pthread_mutexattr_setprotocol, pthread_mutexattr_getprotocol - set and get protocol attribute of mutex attribute object (REALTIME THREADS)
#include <pthread.h> int pthread_mutexattr_setprotocol(pthread_mutexattr_t *attr, int protocol); int pthread_mutexattr_getprotocol(const pthread_mutexattr_t *attr, int *protocol);
The pthread_mutexattr_setprotocol() and pthread_mutexattr_getprotocol() functions, respectively, set and get the protocol attribute of a mutex attribute object pointed to by attr which was previously created by the function pthread_mutexattr_init().
The protocol attribute defines the protocol to be followed in utilising mutexes. The value of protocol may be one of PTHREAD_PRIO_NONE, PTHREAD_PRIO_INHERIT or PTHREAD_PRIO_PROTECT, which are defined by the header <pthread.h>.
When a thread owns a mutex with the PTHREAD_PRIO_NONE protocol attribute, its priority and scheduling are not affected by its mutex ownership.
When a thread is blocking higher priority threads because of owning one or more mutexes with the PTHREAD_PRIO_INHERIT protocol attribute, it executes at the higher of its priority or the priority of the highest priority thread waiting on any of the mutexes owned by this thread and initialised with this protocol.
When a thread owns one or more mutexes initialised with the PTHREAD_PRIO_PROTECT protocol, it executes at the higher of its priority or the highest of the priority ceilings of all the mutexes owned by this thread and initialised with this attribute, regardless of whether other threads are blocked on any of these mutexes or not.
While a thread is holding a mutex which has been initialised with the PRIO_INHERIT or PRIO_PROTECT protocol attributes, it will not be subject to being moved to the tail of the scheduling queue at its priority in the event that its original priority is changed, such as by a call to sched_setparam(). Likewise, when a thread unlocks a mutex that has been initialised with the PRIO_INHERIT or PRIO_PROTECT protocol attributes, it will not be subject to being moved to the tail of the scheduling queue at its priority in the event that its original priority is changed.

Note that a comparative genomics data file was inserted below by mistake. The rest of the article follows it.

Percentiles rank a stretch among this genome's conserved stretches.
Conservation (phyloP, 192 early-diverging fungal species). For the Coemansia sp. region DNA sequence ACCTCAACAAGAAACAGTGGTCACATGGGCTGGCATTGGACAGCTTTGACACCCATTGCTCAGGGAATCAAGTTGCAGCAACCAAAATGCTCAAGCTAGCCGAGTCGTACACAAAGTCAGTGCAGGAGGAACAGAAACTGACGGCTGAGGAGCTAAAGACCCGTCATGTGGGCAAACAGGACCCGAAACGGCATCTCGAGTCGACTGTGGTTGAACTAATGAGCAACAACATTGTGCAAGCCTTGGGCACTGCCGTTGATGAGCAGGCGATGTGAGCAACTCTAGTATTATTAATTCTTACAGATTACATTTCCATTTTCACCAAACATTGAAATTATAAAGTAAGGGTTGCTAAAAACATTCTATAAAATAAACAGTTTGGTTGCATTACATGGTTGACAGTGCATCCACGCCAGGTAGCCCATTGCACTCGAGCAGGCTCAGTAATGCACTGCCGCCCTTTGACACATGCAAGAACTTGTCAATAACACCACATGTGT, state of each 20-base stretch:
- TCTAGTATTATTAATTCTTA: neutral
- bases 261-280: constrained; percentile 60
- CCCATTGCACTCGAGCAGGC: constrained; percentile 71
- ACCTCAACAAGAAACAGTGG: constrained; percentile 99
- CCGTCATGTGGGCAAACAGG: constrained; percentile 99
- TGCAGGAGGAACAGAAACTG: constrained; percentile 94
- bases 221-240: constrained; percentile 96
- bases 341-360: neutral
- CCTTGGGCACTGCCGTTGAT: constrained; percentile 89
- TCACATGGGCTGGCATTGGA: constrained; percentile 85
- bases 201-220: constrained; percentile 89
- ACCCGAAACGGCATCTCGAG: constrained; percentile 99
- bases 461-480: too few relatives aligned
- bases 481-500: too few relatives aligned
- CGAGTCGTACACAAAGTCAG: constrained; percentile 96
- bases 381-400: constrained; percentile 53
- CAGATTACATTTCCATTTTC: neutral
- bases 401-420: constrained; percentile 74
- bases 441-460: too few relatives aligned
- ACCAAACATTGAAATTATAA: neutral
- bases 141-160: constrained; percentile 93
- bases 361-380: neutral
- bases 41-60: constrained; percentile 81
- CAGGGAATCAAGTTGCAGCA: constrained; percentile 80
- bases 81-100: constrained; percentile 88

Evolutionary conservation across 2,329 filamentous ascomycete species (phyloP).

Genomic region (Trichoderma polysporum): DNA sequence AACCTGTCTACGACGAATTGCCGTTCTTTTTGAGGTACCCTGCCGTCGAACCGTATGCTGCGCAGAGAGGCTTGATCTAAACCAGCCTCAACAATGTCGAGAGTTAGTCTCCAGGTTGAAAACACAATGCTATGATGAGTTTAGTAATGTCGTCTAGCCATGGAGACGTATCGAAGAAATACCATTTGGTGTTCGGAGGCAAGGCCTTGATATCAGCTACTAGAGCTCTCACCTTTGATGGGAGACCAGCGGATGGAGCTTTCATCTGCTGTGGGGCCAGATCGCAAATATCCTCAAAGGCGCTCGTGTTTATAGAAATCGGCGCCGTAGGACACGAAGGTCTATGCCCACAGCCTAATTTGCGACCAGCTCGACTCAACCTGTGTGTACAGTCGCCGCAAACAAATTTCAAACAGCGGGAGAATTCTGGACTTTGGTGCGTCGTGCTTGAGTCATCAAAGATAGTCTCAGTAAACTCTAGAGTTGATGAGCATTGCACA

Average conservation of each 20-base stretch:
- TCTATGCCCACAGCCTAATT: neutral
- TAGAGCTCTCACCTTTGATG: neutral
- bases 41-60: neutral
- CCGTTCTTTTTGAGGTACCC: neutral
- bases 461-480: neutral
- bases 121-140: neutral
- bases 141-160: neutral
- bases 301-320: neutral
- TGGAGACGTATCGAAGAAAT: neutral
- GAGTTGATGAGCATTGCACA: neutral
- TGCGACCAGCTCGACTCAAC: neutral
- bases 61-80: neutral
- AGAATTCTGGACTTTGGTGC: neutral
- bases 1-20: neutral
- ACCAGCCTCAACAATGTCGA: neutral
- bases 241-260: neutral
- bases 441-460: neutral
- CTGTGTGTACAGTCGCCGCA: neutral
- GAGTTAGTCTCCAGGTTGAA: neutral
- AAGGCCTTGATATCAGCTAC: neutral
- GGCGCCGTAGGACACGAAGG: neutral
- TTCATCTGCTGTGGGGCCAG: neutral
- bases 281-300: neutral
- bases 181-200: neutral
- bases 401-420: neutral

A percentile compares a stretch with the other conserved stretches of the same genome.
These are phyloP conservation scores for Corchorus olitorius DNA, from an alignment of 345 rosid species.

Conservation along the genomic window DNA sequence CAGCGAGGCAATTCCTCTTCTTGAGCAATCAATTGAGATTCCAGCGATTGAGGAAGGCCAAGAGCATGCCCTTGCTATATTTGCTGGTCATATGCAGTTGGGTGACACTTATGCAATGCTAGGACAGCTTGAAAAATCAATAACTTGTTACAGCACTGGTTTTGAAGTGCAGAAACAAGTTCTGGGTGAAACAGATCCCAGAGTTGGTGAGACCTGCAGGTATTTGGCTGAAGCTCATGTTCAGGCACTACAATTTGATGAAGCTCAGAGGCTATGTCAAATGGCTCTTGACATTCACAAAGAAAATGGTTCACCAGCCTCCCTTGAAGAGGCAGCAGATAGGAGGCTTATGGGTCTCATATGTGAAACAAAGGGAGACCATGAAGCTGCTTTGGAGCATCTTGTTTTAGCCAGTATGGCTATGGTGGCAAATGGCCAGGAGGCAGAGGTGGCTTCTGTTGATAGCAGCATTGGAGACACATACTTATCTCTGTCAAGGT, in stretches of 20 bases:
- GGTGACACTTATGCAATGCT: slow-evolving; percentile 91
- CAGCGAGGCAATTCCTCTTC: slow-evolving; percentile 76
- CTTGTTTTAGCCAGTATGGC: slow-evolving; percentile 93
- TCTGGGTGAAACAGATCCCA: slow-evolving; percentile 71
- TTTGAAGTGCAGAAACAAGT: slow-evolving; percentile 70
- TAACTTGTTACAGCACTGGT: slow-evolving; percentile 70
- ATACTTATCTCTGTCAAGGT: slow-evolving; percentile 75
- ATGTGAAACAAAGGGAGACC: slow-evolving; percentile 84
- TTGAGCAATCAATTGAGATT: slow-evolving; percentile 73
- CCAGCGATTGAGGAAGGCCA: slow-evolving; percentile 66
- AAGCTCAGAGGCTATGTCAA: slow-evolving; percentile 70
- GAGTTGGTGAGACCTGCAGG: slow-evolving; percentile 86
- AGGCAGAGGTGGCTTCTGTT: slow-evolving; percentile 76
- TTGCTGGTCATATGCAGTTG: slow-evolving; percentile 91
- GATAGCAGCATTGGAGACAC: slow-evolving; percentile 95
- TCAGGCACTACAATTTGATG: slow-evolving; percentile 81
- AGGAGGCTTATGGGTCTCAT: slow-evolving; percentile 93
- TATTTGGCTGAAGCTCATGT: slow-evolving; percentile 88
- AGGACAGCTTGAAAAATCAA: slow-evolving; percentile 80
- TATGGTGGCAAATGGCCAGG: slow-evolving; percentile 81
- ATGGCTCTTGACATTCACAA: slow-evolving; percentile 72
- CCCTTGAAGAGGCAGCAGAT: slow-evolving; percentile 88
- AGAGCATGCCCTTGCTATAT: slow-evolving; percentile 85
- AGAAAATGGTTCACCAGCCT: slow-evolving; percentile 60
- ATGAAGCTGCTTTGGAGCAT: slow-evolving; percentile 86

If a thread simultaneously owns several mutexes initialised with different protocols, it will execute at the highest of the priorities that it would have obtained by each of these protocols.
When a thread makes a call to pthread_mutex_lock(), if the symbol _POSIX_THREAD_PRIO_INHERIT is defined and the mutex was initialised with the protocol attribute having the value PTHREAD_PRIO_INHERIT, when the calling thread is blocked because the mutex is owned by another thread, that owner thread will inherit the priority level of the calling thread as long as it continues to own the mutex. The implementation updates its execution priority to the maximum of its assigned priority and all its inherited priorities. Furthermore, if this owner thread itself becomes blocked on another mutex, the same priority inheritance effect will be propagated to this other owner thread, in a recursive manner.
Upon successful completion, the pthread_mutexattr_setprotocol() and pthread_mutexattr_getprotocol() functions return zero. Otherwise, an error number is returned to indicate the error.
The pthread_mutexattr_setprotocol() and pthread_mutexattr_getprotocol() functions will fail if:
- Neither one of the options _POSIX_THREAD_PRIO_PROTECT and _POSIX_THREAD_PRIO_INHERIT is defined and the implementation does not support the function.
- The value specified by protocol is an unsupported value.
The pthread_mutexattr_setprotocol() and pthread_mutexattr_getprotocol() functions may fail if:
- The value specified by attr ro protocol is invalid.
- The caller does not have the privilege to perform the operation.
pthread_create(), pthread_mutex_init(), pthread_cond_init(), <pthread.h>.
Derived from the POSIX Threads Extension (1003.1c-1995)